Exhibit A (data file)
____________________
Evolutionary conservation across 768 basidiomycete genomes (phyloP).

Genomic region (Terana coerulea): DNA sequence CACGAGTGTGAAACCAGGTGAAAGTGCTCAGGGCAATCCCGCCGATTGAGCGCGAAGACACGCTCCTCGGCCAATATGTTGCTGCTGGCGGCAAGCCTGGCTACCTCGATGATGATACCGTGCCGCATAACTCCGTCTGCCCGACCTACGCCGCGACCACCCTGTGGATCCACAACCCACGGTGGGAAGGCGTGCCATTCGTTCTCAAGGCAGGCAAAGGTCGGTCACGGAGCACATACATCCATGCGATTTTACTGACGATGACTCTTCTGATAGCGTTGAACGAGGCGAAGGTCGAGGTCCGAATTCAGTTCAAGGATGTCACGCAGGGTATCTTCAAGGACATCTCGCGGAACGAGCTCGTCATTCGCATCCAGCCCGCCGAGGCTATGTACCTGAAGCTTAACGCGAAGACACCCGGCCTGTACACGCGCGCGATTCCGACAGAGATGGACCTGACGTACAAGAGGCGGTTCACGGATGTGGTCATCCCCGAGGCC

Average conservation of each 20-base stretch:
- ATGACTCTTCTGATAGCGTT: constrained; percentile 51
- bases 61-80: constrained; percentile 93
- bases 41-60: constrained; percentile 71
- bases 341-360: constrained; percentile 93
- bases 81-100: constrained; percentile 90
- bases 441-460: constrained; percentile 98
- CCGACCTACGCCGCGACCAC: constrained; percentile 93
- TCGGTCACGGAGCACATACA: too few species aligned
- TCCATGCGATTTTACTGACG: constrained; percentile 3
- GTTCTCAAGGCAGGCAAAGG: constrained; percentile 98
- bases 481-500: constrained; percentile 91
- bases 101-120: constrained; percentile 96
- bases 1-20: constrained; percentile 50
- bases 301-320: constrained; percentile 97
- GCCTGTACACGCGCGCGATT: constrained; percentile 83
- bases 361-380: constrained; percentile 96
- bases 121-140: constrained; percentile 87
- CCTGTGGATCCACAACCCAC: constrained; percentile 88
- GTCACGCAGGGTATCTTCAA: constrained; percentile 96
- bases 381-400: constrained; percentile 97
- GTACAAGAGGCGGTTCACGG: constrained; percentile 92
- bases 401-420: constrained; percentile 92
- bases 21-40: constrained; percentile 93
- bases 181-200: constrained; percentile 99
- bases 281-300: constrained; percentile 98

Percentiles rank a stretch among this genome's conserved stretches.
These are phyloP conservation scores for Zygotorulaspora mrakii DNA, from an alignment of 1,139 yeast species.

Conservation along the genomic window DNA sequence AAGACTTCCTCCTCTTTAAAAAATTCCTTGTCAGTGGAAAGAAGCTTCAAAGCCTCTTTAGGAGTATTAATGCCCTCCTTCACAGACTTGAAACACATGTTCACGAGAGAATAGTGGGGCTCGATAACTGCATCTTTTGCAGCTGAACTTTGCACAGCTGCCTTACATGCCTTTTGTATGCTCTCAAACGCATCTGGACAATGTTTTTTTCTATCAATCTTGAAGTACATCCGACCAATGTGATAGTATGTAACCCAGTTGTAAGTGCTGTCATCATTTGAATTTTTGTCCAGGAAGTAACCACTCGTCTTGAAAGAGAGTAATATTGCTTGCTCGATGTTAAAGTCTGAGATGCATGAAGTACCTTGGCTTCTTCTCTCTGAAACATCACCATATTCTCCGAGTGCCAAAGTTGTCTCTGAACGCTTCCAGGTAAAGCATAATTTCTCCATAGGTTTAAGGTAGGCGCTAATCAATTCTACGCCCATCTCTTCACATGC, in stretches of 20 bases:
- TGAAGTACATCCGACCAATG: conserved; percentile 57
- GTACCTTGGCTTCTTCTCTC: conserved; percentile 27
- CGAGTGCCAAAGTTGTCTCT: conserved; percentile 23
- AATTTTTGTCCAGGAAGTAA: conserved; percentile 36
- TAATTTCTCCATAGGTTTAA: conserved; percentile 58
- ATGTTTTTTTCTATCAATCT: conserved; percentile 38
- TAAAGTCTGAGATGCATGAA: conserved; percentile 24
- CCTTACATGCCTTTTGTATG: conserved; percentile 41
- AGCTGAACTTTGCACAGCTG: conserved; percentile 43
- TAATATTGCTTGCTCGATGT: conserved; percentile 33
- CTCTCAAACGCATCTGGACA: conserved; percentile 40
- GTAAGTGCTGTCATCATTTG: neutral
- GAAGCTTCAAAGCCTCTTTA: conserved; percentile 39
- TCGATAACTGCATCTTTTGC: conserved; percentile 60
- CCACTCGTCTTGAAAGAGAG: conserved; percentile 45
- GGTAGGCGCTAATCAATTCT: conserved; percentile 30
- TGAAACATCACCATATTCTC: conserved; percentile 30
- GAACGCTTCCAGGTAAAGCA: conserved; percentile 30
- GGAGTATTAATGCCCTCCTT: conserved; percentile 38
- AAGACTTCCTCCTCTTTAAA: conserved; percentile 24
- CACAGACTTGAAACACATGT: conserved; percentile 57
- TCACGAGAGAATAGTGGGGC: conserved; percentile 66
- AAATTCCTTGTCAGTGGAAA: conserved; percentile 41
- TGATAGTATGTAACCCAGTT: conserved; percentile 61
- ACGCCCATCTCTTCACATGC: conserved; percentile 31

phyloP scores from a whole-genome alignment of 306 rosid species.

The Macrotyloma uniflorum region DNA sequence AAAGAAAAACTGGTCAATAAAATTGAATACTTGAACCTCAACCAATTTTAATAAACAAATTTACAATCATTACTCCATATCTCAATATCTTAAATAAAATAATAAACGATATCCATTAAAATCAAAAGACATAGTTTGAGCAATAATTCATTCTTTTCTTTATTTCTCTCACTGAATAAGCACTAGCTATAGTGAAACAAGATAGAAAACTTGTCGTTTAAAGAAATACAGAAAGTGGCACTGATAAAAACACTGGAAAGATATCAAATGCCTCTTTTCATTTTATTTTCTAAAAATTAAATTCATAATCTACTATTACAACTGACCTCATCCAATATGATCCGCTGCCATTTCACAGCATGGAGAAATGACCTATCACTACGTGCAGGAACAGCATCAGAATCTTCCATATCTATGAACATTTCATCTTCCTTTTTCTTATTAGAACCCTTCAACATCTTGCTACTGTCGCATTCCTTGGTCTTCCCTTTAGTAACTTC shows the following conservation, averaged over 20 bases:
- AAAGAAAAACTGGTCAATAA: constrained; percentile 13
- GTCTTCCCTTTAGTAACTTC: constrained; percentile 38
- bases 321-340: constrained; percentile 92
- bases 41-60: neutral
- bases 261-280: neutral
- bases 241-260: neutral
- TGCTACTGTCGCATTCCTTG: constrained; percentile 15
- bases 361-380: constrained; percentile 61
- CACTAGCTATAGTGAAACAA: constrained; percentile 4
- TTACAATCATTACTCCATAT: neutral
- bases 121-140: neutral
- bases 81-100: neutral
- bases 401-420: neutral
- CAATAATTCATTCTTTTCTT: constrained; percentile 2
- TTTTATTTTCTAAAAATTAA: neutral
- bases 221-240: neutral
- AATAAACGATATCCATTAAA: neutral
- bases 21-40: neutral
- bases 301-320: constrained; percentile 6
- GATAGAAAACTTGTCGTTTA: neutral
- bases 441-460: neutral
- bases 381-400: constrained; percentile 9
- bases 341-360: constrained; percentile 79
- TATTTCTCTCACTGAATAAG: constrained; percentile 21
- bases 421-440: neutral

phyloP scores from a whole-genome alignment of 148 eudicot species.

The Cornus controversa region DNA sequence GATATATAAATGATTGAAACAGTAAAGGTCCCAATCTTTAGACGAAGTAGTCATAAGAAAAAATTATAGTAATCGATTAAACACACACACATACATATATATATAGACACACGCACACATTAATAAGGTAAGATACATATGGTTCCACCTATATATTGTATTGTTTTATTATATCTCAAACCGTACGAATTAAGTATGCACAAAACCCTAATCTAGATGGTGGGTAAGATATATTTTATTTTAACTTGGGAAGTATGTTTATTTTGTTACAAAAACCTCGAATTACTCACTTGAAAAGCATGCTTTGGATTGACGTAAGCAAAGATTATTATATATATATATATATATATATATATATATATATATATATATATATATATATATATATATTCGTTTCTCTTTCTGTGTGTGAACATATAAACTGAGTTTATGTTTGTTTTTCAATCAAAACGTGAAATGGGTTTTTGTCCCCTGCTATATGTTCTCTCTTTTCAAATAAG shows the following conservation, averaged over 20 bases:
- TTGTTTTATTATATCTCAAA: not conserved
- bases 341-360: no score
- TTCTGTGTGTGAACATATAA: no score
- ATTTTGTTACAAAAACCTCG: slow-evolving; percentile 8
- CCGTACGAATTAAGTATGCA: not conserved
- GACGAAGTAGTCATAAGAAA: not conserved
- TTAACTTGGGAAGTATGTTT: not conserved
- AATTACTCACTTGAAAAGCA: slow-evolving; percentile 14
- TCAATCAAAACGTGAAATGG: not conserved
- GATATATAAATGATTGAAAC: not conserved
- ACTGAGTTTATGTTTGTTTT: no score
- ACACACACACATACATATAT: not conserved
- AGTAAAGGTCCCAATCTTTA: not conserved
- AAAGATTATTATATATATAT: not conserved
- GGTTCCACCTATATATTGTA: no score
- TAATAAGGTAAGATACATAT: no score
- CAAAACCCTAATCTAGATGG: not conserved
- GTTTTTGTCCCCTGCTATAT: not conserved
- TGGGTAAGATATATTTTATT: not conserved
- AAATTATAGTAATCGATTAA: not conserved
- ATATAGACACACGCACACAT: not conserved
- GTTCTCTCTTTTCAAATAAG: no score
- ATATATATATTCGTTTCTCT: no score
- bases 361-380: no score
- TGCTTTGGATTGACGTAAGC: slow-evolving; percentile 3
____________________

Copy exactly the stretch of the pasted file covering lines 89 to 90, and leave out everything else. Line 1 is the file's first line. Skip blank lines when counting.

- ATTTTGTTACAAAAACCTCG: slow-evolving; percentile 8
- CCGTACGAATTAAGTATGCA: not conserved